Why Do My Feet Always Smell Like Vinegar and Piss?
Or on a good day, sour cream n' onion potato chips.
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Ah, friends. They're like family but cooler. Fully customizable. Fall and one of them will be right there to pick you back up. But as great as friends can be, they also do a lot of really stupid stuff. Stuff that blows your mind. Like, sometimes it seems crazy that you even hang out with people who make such crappy decisions. Stuff that, were it to get out, would be mortifying for anyone with even a shred of self-respect. Lucky for your friends, they've got you to ask their deepest, darkest questions for them. And lucky for you, we started this column to answer those most embarrassing of queries.
The situation: Every time your "friend" bares his feet, a cloud of stink envelopes the room. He tries to avoid taking his shoes off around people, whether he's inside someone's house or just hanging by the pool—yeah, it's that bad. Does he just suck at washing his feet or is there something more serious going on?
The reality: It's no surprise that feet stink—they're home to about 250,000 sweat glands. "Your feet are doomed to smell because apocrine glands, like the ones in your underarms, produce perspiration on the soles of your feet," says Leslie Campbell, a podiatrist and member of the American Podiatric Medical Association.
Two types of bacteria may cause this foul-smelling condition, also known as bromodosis: Researchers have found high concentrations of staphylococcus epidermidis and bacillus subtilis on the plantar skin—or foot skin—of people who suffer from it. These bacteria mingle with sweat and cook up the debilitating stench you know all too well.
When your friend sticks his sweat-factory feet in the warm, dark environment of closed-toe shoes, it creates the perfect conditions for bacteria to grow, mix with sweat, and create one wicked stench. And once the insoles of shoes soak up the perspiration, it can be nearly impossible to escape the odor, Campbell says.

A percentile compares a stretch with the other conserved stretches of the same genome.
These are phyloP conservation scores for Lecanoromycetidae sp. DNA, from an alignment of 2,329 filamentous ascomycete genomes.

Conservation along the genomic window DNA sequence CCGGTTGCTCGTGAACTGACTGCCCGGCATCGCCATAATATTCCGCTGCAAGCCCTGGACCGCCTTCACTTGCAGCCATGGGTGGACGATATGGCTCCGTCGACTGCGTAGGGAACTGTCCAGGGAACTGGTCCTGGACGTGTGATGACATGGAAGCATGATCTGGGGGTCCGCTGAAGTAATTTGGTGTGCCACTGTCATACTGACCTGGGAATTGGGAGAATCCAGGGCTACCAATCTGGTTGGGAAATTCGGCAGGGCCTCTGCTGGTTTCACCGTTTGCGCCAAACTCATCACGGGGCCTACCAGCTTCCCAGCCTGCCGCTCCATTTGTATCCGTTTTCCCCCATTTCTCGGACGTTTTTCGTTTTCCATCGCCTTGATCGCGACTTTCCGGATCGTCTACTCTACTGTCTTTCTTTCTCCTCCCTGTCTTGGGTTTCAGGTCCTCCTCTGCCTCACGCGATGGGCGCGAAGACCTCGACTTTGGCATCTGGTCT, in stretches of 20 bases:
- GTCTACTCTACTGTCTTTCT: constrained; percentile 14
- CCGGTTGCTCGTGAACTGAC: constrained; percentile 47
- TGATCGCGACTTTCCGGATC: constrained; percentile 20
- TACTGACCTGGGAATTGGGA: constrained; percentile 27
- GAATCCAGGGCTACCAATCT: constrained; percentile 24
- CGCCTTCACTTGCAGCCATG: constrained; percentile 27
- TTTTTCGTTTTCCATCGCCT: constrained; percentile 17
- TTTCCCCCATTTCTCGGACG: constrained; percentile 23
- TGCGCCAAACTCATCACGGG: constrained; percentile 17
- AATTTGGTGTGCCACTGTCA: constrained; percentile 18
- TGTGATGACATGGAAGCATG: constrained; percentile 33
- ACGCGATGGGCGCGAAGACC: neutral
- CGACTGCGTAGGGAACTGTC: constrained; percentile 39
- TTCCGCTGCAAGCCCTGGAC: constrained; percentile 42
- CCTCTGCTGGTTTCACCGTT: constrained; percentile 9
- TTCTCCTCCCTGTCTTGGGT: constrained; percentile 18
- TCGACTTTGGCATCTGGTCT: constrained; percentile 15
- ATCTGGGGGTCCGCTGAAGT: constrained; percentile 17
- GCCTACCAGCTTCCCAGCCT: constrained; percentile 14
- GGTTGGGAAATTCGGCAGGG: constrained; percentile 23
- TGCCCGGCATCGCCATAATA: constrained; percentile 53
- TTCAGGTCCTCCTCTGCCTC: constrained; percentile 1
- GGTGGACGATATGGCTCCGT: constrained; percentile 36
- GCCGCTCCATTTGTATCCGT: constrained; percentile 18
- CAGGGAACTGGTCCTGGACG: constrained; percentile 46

The worst that could happen: Does your friend have extra clammy hands and overly sweaty pits, too? Then his problem could be rooted in hyperhidrosis, an overactive sweat gland disorder that affects 2.8 percent of the population, usually on the hands, feet, and armpits. The downside: This condition can't be cured, Campbell says. The upside: It's far from life-threatening, and it can be managed. People with diabetes are also more prone to fungal infections like athlete's foot, a type of ringworm characterized by red, itchy, cracking skin and bad odor—so if your friend is having other diabetes symptoms he should consider getting checked out.
What's probably happening: Your friend could just be a dirty dude. Let's go back to basics: Feet sweat, so failing to wash and dry them properly every day gives bacteria more opportunity to flourish, Campbell says. The smell could come from poor foot hygiene or not changing into fresh, clean socks and shoes frequently enough, especially after intense activity. Rashes, peeling skin, yellowing nails, or wet-looking skin—imagine the white, wrinkly appearance of skin that's been bandaged for a few days—can all signal fungal infections, which also emit odor (and can warrant a trip to the doctor if over-the-counter meds don't seem to help).
What your friend should do: The culprits here are sweat and bacteria, so avoiding the constant dampness of tight-fitting, closed-toe shoes can tame the smell, Campbell says. He might also want to switch to moisture-wicking socks made of synthetic fibers like polyester and nylon, remove the insoles of his shoes so they can breathe and dry out overnight, and use antifungal and odor-absorbing foot powders in his socks and shoes. And it's always important to have a clean base: That means washing his feet thoroughly with soap, drying them completely before pulling on his socks, and tossing any rotten shoes—yes, even if they're his favorite Nikes—since they'll just perpetuate the stink, Campbell says.
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